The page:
This website uses cookies and similar technologies to understand visitors' experiences. By continuing to use this website, you accept our use of cookies and similar technologies,Terms of Use, and Privacy Policy.

Sep 13 2019 - 12:16 PM
A case for Autotagging - Does Machine learning know better about your work than you?

As part of my review research for my first project on Fall 2019, "Auto-tagging of TCR records", I began to find a distinct pattern in the papers that I read. Most of the papers hinted that the machine learning algorithms that they developed to tag blogs, research papers, news links and other textual data performed better than the tags provided by the authors of those documents. I am writing this blog post to explain about document tagging, autotagging and how claim mentioned above might be true in a sense


Wikipedia [1] defines tagging as a keyword or term assigned to a piece of information which helps describe the item . Tags are being excessively used today especially while storing digital information. Tagging serves many purposes.

  • Describe about the content
  • Organise and manage one's own content
  • Searching content that others have shared
  • Easy Navigation
  • Recommendation of resources that a person may like

What happens if a resource does not have a tag?

Today, the tags on a digital resource serve as a very key component in the search and recommendation systems. When a resource does not have a tag, it becomes unsearchable is being refered to as an orphan resources[2] - or I like to call it, a dangling resource (In memory of pointers[3,4]). I recall the development team summer intern Bingjun Li present a similar case in his seminar in July.


Due to the high volume of documents with no tags, researchers have been working on methods to Autotag (Automatically tag) the document so that they may be more accessible and organised. Though there are 100s of research papers written on this topic (and more!), I will explain a method proposed by Brooks and Montanez[5]. The researchers use the blogs data from Technorati [6], a popular blogging site of that time. The researchers are trying to forms a hierarchy of tags to create better tags


  • First, they test the similarity of articles that contained similar keywords. by using a NLP approach called TFIDF [8] on the content of the articles. As part of this, they randomly selected 250 of the top 1000 tags from Technorati. For each tag, they collected 20 blog articles and these articles form a tag cluster: a cluster of articles whose content is assumed to be similar.
  • After they found that there was overlap in tag usage among similar articles (that is, the tags could be grouped onto categories), they tried to determine if a hierarchical structure for tags could be found. This was done using a process called agglomerative clustering[9].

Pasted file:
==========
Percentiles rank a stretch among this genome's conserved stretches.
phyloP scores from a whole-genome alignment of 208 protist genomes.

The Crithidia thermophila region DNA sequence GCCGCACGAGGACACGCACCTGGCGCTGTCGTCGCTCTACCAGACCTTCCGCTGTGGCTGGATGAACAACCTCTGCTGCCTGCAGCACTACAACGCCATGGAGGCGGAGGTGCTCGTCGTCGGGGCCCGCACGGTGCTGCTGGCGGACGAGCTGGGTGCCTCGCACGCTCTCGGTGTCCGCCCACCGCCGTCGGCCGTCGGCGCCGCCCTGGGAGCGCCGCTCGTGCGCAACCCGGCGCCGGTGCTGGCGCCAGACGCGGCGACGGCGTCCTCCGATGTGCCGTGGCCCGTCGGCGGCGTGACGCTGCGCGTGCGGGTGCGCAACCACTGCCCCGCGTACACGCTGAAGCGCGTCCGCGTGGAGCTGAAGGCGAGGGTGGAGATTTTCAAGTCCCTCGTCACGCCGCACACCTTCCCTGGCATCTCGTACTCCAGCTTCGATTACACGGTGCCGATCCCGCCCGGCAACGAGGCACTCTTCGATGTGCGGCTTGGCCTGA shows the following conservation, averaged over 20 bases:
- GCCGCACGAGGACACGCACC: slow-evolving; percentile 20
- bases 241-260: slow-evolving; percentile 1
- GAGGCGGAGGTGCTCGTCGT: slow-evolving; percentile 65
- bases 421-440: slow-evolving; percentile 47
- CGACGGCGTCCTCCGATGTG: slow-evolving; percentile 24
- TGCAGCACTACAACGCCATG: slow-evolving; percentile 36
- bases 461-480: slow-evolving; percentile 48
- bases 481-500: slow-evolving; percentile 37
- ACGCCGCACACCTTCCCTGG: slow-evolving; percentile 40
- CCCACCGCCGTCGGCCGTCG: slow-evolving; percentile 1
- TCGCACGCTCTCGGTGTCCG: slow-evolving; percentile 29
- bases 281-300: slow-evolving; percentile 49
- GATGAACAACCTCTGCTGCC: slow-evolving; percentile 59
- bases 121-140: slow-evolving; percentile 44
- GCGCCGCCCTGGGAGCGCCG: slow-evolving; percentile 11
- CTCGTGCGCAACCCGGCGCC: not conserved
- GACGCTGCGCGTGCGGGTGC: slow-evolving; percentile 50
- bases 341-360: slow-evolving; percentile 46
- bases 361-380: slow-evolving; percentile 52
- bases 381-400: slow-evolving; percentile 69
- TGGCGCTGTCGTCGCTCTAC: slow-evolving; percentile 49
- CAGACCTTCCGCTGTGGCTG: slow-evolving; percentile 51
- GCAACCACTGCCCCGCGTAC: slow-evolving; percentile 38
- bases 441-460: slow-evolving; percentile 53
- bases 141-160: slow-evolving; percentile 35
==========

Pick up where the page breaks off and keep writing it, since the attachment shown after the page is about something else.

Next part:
• In Agglomerative clustering, they compared each tag cluster to every other tag cluster, using a cosine similarity metric[10]. Then the two closest-similarity clusters from our list of tag clusters are removed and are replaced with a new abstract tag cluster, which contains all of the articles in each original cluster. This cluster is assigned an abstract tag, which is the common tags among all the tags for each cluster. They continue this process till they are left with one single global cluster that contains all of the articles (Figure 1)

Figure 1: Sample of hierarchical tags cluster created [5]

Now let us look at the question that we wanted to answer, Does Machine learning know better about your work than you?

The studies that I have read claim (especially [2]) that their model of autotagging was better recieved by a sample population than the tags created by the authors themselves.

Tags assigned by the author of the documents can be inconsistent and idiosyncratic, both due to users' personal terminology as well as due to the different purposes tags fulfil [11,12] . Also, the tags given by the author may be sometime clouded and biased by their own fields of interest and study. For example, a "data science and education" paper written by a data scientist would possible have a more data science related keywords, while one written by an educator may have more education related keywords.

Autotagging, if performed properly, would create tags and keywords which are free of these baises. This can also help in assigning tags to content that have not been assigned tags yet ( refered to as 'cold start problem' in most of the studies [13]). A uniformity in tags can lead to better search and recommendation, ability to group together similar content, easy navigation and content management.

We also have to leep in mind that autotagging may be ineffective in creating tags for novel content and while creating tags for specific content, it might still be the best chance for us to categorize the document into broader categories.

The debate still continues.....

As part of our research, we are trying to come up with an algorithm that can autotag the content present in TCR.


1 - Wikipedia -

2 - Unsupervised Auto-tagging for Learning Object Enrichment -

3 - Wikipedia -

4 - Wikipedia -

5 - Improved Annotation of the Blogosphere via Autotagging and Hierarchical Clustering -

6 - Wikipedia -

7 - Technorati -

8 - Wikipedia -

9 - Wikipedia -

10 - Wikipedia -

11- Usage patterns of collaborative tagging systems -

12 - Tag Recommendation using Probablistic Topic Models -

13 - LDA for On-the-Fly Autotagging -

Posted in: TechnologyLibraryWork Progress|By: Ameya Karnad|1079 Reads